2019-06-13 (Th) Homemade Kombucha

Kombucha is a vinegary drink made from fermented tea. Scoby is a colony of yeast and bacteria that ferments the tea. Depending on what you are after, your product/byproduct view may be opposite someone else, or you can harvest both for different reasons.

Years ago, I watched Justin Atkin's video about making vegan "leather" from kombucha scoby. My old roommate talked about how it might be fun to make kombucha. At Grindfest 2019, someone talked about their continuing adventures making and harvesting scoby. They even showed me a wallet they made from it. That was the tipping point. Talking face-to-face with an expert and asking many novice questions prompted me to start my batch. They also recommended Justin's video and a TED Talk about a clothing designer.

Of course, I wanted to try a few different things all at once, write it down, and take notes. This was a science experiment.

The USA still uses cups and gallons for measuring and selling ingredients. Sorry about that.
1 cup = 240 milliliters
1 gallon = 3.8 liters

Enough background

Everyone said that city tap water was toxic to growing kombucha, so the first recipes used filtered water. A large stock pot held and boiled four gallons (fifteen liters) of bottled water. Heating took a long time on high heat. It also turns out that you need a fast shutter speed to capture steam and a slow shutter will ignore the steam.
Boiling gallons of filtered water

Kombucha was traditionally made with green or black tea, and I happened to have bagless Irish Breakfast on hand. Good stuff too. I used twenty tea bags in four gallons (four bags for every three liters) of hot water.
Black tea bags with no strings

The recipes I followed recommended following the instructions on the tea, but I steeped it a lot longer. Like fifteen minutes rather than four. In the end, this made very dark tea. This was not an accident, I wanted strong tea.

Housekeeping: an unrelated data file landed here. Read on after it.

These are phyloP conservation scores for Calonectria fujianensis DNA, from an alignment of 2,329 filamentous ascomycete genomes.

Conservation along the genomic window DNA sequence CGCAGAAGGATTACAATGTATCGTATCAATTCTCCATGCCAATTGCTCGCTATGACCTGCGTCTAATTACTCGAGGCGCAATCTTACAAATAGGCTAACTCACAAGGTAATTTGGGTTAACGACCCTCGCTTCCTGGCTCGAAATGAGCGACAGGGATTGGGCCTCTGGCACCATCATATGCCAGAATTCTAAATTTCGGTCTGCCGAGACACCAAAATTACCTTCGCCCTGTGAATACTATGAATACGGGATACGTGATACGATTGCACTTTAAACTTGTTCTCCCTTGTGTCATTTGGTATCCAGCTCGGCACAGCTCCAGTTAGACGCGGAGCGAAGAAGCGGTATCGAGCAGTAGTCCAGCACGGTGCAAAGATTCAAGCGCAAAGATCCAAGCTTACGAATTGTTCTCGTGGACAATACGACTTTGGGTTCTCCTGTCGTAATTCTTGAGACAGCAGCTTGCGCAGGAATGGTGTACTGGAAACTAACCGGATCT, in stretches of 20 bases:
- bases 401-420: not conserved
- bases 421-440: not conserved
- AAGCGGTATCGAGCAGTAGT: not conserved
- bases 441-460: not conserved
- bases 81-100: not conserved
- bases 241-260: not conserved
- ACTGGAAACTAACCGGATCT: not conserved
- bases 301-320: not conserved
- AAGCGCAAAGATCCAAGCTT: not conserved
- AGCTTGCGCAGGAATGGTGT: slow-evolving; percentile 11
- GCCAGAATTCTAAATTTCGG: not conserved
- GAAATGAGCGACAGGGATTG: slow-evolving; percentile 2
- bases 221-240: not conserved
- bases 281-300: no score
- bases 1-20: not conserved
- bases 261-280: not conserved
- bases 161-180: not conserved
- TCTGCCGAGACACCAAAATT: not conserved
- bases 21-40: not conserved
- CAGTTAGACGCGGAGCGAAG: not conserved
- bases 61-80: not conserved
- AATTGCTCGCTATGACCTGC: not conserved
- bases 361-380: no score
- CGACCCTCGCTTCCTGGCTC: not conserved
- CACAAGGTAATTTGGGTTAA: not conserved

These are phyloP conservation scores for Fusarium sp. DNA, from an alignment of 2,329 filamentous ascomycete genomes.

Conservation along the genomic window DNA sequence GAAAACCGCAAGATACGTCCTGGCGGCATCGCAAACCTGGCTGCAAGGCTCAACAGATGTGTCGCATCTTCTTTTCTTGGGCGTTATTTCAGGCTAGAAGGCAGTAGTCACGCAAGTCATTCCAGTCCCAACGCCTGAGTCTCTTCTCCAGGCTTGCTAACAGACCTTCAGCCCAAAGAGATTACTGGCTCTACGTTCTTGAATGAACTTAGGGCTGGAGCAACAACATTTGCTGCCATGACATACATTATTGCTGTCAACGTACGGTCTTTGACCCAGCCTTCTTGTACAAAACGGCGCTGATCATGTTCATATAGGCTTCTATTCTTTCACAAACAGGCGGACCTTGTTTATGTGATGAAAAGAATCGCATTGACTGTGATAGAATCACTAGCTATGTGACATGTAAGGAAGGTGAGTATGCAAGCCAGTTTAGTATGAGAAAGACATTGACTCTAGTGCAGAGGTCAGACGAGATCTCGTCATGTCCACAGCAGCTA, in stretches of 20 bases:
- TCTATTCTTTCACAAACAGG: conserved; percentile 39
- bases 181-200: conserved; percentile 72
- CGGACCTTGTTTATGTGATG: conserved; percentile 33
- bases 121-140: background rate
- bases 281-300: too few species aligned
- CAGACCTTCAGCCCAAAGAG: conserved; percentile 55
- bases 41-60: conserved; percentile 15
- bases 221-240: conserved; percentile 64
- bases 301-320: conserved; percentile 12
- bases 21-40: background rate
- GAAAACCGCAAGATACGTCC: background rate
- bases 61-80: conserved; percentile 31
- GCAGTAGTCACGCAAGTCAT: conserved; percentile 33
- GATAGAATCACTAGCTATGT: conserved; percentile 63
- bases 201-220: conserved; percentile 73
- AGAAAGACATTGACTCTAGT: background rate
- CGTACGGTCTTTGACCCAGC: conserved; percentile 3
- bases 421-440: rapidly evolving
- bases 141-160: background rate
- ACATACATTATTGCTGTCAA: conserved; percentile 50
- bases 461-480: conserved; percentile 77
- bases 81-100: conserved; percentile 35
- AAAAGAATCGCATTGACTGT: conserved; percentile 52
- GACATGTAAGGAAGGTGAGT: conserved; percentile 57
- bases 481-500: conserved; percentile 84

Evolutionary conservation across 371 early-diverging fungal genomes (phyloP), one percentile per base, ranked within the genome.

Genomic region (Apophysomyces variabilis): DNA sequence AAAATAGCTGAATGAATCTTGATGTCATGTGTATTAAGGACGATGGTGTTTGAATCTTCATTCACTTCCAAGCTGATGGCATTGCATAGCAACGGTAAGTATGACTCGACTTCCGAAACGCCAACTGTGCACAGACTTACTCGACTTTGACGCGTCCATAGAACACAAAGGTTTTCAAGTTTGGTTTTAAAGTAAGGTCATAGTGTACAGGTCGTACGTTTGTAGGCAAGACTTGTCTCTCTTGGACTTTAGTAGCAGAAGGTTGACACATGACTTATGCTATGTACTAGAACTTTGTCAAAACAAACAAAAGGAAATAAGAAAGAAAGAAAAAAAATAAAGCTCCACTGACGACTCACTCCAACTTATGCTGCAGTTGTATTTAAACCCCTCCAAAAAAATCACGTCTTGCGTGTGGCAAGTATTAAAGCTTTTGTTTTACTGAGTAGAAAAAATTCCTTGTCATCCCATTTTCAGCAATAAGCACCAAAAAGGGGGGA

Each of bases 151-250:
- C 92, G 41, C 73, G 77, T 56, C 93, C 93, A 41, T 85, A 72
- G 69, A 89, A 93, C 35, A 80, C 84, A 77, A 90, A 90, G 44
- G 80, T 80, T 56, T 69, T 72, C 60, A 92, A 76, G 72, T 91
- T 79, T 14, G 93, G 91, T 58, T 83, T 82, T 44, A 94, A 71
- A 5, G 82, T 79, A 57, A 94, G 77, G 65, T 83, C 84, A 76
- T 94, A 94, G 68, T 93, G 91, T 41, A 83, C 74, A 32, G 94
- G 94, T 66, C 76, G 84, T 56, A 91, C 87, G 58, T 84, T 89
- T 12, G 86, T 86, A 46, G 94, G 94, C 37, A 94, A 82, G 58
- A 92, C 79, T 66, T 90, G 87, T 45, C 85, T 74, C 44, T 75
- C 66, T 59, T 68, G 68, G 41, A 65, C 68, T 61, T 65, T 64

Dark tea
A couple cups of dark tea

The tea cooled overnight.

Kombucha starter kits were available online but a kombucha maker in Madison, Wisconsin sells their bottles with a slice of scoby in every bottle, so I wanted to try this inexpensive starter and compare it to one of the kits. The kit would be the control in this experiment.
Nessalla includes scoby in each bottle

All the strong tea was divided into four plastic bins after they were washed and rinsed. A cup (240mL) of sugar and 1/4 cup (60mL) of boiling water was mixed into the lukewarm tea. The commercial kombucha kit was prepared according to directions, including steeping the tea for the recommended time.

Everything set up to make kombucha

Each of the four bins had a different combination of ingredients added to the sweet tea.
Recipe one:
  • 15 cups of black tea
  • 1 cup of sugar
  • 1/4 cup water
  • 16oz of Pink Robot kombucha
  • Lid placed diagonally on top of the container
Recipe two:
  • 15 cups of black tea
  • 1 cup of sugar
  • 1/4 cup water
  • One full bottle of Nessalla Peach Blush kombucha
  • Scoby from Nessalla Peach Blush kombucha
Recipe three:
  • 12 cups of black tea
  • 1 cup of sugar
  • 1/4 cup water
  • 8oz of Nessalla Raspberry kombucha
  • Scoby from Nessalla Raspberry kombucha
  • Lid placed diagonally on top of the container
Recipe four:
  • 11 cups of black tea
  • 1 cup of sugar
  • 1/4 cup water
  • 8oz of Nessalla Raspberry kombucha
Recipe page from notebook

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